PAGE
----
Platte County is not an island, economically self-dependent and surrounded by high seas such that roads, trails, utility lines, ecosystems and social systems end at the county line. We are instead linked in numerous ways to the overreach of Kansas City. Our county is at a crossroads of nine counties split by a state line. All of this is shared by various small towns and unincorporated areas that may be rural or urban. A coordinating and information-clearing-house body was born about four decades ago to lend a hand in sorting out complexities: the Mid-America Regional Council, known as MARC. I use the word “known” loosely. If I had not been involved in watching communities professionally as a journalist, I’m not sure if I would know that MARC exists or what it does. I could probably stand outside Arrowhead Stadium before a Chiefs football game and poll attendees on what they think of MARC, and a very small percentage would reply that they knew anything about this agency. So, I noted with interest in last week’s edition of this paper that two citizens attending a Platte County Commission meeting were questioning the County’s ties to MARC and membership fees, which total $13,000 in 2013. It is a beautiful thing about our democracy that citizens may attend meetings of government officials and freely ask questions, including those that might infer criticism of management choices. However, if you actually have to sort out unending complications about funding, roads, building standards, waste disposal and other things few of us like to worry about, then you would find a place like MARC helpful, maybe even essential. For the County not to participate in MARC is as sensible as you putting your snow shovel in the attic at the end of January. Some things just make sense. MARC is supported by counties, cities and groups within the Kansas City region on both sides of the state line. In return, MARC provides reports and data useful to community planners. The organization serves as a coordinating entity for committees and meetings of elected officials and municipal employees addressing problems and planning for the future. Past Platte County commissioners have served as leaders for MARC. Much of the work done by MARC is pro-active. For instance, trail systems built by counties and cities are often incorporated into a long-term plan developed years ago under the MARC umbrella. The agency also helps formulate plans for healthy communities and sustainable growth. When a government official has a question about some type of service that affects you and I, MARC is one of the first places most look for information and guidance. MARC does not tell communities what to do. Local government officials make those decisions based on constituent needs and wishes. But MARC does provide a tremendous pool of information and shared experience that greatly helps decision makers. Participation in MARC saves counties and cities a lot of time and money. Speaking of money, most of MARC’s $77 million budget in 2012 came from federal, state and private grants. Much of that money then goes out to counties and cities in the form of grants and support for programs. All of those state, county and city boundary lines do not negate the fact that in many ways this is one big community, from Edgerton in Platte County to Edgerton in Johnson County, Kan. MARC aids continuity. Democracy is a beautiful thing. We elect citizens like ourselves to government posts. But not every elected official is trained in all things related to keeping a community running smoothly. There is history and planning on either end of the present. MARC provides some stability in coordination as elected officials come and go. Many an elected official has found their horizons and abilities broadened by ties within MARC. There is a reason why most people on the street don’t talk about MARC in the coffee shops. The organization runs pretty smoothly and helps communities do the same. When all is well, people focus on other things in their life. Keeping the peace, encouraging prosperity and giving us time to pursue life interests are why government exists. Good government enhances freedom, and MARC is a tool of good government.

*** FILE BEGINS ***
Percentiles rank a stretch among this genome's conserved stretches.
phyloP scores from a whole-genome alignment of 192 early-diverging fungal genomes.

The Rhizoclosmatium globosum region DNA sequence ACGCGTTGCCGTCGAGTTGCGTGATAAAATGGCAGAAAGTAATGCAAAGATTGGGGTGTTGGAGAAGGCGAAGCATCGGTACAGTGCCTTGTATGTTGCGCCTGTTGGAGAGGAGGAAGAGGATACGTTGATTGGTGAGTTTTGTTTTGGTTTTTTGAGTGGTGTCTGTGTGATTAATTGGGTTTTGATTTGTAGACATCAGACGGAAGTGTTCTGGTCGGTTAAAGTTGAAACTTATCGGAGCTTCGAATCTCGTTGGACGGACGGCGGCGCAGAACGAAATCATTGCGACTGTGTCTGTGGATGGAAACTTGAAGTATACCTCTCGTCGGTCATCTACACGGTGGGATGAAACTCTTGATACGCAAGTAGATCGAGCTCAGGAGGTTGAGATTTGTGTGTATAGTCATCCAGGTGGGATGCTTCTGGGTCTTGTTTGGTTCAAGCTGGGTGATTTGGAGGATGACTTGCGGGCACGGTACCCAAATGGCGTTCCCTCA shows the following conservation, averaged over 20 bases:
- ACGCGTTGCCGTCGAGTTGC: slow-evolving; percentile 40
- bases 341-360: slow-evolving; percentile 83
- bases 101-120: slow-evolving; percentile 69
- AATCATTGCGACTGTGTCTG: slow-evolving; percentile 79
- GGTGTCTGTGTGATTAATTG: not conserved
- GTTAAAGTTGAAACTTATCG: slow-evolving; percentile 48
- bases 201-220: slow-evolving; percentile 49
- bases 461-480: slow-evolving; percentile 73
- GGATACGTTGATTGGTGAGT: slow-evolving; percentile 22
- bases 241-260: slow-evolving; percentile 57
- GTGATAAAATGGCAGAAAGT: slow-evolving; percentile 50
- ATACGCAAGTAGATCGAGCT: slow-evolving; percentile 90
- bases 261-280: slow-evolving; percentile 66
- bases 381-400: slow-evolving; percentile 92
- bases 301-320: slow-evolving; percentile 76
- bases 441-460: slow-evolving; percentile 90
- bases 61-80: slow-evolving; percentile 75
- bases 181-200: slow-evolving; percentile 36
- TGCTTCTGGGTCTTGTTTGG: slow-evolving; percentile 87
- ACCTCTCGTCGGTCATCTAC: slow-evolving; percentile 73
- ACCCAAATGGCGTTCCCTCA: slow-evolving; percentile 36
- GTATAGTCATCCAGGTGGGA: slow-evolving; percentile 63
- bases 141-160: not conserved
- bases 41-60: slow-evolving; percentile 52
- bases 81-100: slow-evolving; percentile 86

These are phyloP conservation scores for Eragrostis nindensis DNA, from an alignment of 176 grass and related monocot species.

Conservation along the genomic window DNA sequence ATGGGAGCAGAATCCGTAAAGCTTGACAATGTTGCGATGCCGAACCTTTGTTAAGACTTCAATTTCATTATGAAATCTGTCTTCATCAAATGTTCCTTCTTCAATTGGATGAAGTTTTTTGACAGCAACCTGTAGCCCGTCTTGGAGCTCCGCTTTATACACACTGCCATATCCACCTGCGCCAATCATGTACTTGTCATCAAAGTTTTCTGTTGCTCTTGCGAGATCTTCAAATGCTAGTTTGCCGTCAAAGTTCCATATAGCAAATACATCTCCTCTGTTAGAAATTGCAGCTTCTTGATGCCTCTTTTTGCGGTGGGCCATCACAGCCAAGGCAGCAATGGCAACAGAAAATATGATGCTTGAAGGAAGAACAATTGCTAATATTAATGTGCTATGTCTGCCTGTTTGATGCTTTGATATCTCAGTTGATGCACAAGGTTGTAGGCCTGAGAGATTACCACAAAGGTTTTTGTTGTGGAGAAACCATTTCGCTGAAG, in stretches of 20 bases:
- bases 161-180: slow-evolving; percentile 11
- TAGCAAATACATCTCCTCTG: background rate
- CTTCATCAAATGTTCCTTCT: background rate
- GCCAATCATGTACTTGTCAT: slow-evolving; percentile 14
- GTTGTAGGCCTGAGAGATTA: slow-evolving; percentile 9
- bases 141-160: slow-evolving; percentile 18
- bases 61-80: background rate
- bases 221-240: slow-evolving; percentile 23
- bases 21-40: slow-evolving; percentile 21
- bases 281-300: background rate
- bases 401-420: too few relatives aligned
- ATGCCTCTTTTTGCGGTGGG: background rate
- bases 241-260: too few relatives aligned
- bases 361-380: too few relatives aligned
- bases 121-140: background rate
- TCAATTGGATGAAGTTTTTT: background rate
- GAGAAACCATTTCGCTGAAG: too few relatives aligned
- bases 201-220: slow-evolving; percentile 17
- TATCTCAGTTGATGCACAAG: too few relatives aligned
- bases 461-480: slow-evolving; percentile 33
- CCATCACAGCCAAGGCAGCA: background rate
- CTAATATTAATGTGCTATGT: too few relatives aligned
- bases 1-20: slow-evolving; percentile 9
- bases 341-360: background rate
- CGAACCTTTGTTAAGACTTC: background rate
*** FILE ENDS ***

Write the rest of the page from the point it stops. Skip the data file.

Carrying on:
Bill Graham, who lives in the Platte City area with his family, may be reached by e-mail at firstname.lastname@example.org.